Brain Function 
The precise mechanisms of aging of the brain are not known, but it is believed that the brain ages due to accumulation of reactive oxygen species within neuronal tissue. Oxidative stress can cause an array of cellular lesions that ultimately affect cognition. A number of recent studies have shown that dietary management of canine cognitive dysfunction may present a promising alternative (or adjunct) to drug therapy. A double blinded controlled study of 125 geriatric dogs (Dodd et al. Veterinary Medicine (2003) May: 396-408) examined owner assessed behavioural characteristics over a 60-day period in dogs being fed either a control diet or a diet enriched in vitamin E. Improvements occurred in 14 of 16 behavioural indices in dogs fed the vitamin E-enriched diet, but also improved in 4 of 16 behavioural indices in dogs fed a control diet. The most impressive gains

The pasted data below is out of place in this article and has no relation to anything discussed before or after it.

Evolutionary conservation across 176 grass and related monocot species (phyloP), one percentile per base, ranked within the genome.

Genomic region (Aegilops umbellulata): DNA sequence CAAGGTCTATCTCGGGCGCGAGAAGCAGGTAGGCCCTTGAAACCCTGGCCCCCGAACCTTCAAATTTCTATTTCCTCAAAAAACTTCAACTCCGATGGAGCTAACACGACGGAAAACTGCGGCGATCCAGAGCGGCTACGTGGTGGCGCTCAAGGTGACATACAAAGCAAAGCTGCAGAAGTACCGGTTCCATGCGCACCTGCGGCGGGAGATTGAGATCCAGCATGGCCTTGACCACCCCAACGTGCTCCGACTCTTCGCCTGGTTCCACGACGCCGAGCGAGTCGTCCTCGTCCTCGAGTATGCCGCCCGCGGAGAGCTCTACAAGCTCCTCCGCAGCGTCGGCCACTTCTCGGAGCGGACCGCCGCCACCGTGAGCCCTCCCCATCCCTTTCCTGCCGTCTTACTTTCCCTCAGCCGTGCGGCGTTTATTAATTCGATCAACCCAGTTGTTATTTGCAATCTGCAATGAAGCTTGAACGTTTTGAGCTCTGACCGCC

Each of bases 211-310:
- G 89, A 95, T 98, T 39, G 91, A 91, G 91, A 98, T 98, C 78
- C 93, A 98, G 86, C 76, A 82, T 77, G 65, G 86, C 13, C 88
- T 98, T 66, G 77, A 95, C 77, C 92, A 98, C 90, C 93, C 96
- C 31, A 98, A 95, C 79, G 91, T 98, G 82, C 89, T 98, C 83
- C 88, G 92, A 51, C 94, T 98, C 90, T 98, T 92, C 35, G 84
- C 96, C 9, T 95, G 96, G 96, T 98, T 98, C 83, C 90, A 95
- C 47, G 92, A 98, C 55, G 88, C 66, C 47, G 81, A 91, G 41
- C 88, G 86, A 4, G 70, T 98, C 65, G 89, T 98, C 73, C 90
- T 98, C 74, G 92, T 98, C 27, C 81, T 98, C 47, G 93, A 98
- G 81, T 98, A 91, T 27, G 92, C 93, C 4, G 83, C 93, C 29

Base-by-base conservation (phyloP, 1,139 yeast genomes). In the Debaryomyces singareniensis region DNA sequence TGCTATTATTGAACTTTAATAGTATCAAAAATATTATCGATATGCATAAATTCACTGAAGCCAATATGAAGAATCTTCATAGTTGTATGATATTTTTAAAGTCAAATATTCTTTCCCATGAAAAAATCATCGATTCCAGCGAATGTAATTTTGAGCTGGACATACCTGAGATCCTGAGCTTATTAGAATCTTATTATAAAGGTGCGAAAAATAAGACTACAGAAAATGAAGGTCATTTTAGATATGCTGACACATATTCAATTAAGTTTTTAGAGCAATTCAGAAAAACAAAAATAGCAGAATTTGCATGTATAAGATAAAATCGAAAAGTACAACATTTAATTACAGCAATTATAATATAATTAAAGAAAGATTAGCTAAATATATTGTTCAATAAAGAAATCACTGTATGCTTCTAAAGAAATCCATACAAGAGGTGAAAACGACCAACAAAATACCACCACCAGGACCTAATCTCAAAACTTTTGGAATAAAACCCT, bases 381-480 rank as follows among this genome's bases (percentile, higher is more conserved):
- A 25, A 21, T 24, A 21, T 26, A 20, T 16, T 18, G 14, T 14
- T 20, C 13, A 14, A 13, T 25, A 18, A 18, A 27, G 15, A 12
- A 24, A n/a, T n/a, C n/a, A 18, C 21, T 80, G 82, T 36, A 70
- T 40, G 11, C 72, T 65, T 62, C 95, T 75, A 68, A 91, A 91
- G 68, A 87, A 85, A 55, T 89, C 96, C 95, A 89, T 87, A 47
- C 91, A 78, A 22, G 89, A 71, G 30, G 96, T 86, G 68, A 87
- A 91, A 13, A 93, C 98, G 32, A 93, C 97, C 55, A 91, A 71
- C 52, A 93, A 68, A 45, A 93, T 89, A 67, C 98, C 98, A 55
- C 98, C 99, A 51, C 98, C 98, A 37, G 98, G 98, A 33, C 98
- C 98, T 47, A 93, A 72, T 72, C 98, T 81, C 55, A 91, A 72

made by the dogs fed the experimental diet were in agility, recognition of family members, and recognition of other animals. Another study examined results of oddity discrimination tests in young dogs and old dogs, as well as the effect of a diet enriched with a range of anti-oxidants and mitochondrial enzyme co-factors (Milgram NW et al. Neurobiol Aging (2002) 23:737-745). In this study, dietary modification led to improved performance on the cognitive function tests in older dogs, suggesting that the diet may be able to reverse cognitive dysfunction. Another study compared landmark discrimination tests in older dogs fed a control diet vs. a diet enriched in vitamin E, vitamin C, l-carnitine, and lipoic acid. This study showed a significant beneficial effect of dietary anti-oxidants on learning ability in older dogs. Some of the most interesting (and useful) experimental results came from a study of the effects of both dietary treatment with anti-oxidants and “behavioural enrichment” in elderly dogs (Milgram NW,et al., Experimental Gerontology (2004) 39”753-765). This study showed that the beneficial effects of anti-oxidants are best seen when combined with lifestyle changes designed to stimulate thought. Daily 30-minute outside walks with kennel mates, training on landmark discrimination problems, and weekly changing of sets of toys resulted in the most improvement in learning ability. I always place older dogs showing some signs of cognitive dysfunction the following and bloods from one recent animal show improvement . Vitamin E, L-Carnatine. Arginine and carnitine are amino acids that are found together in nearly every protein source you eat. Beef, chicken, and even tofu have both amino acids. Your body breaks down amino acids and uses them on an as-needed basis. Amino acids that do not get used immediately either get excreted or converted to sugar for use as energy. L-lysine is very important in the creation of carnitine , which converts fatty acids into energy and also lowers cholesterol levels. Llysine also seems to play a role in absorbing calcium and helps the body form collagen, which aids in the growth and maintenance of bones and connective tissue (including skin). In 2007, scientists at Florida State University studied the effects of “lysine conjugates” on damaged strands of DNA, like the ones found in cancer. Basically, this substance can locate a damaged strand by identifying “cleavage” in it (a damaged spot) and cause the rest of the strand to cleave (tear apart) as well. The cell is usually unable to repair this damage, leading to apoptosis, the suicidal death of cells. The scientists conducting the study found results ranging from 25 percent all the way to 90 percent of destroyed cancer cells, which is astounding! A lysine oxidase was tested against instances of colorectal cancer in mice in 2014. In this study, the injection of lysine oxidase was associated with zero deaths and shrunk solid tumours in significant amounts, signifying this may be a promising form of cancer treatment for colorectal cancer in the future.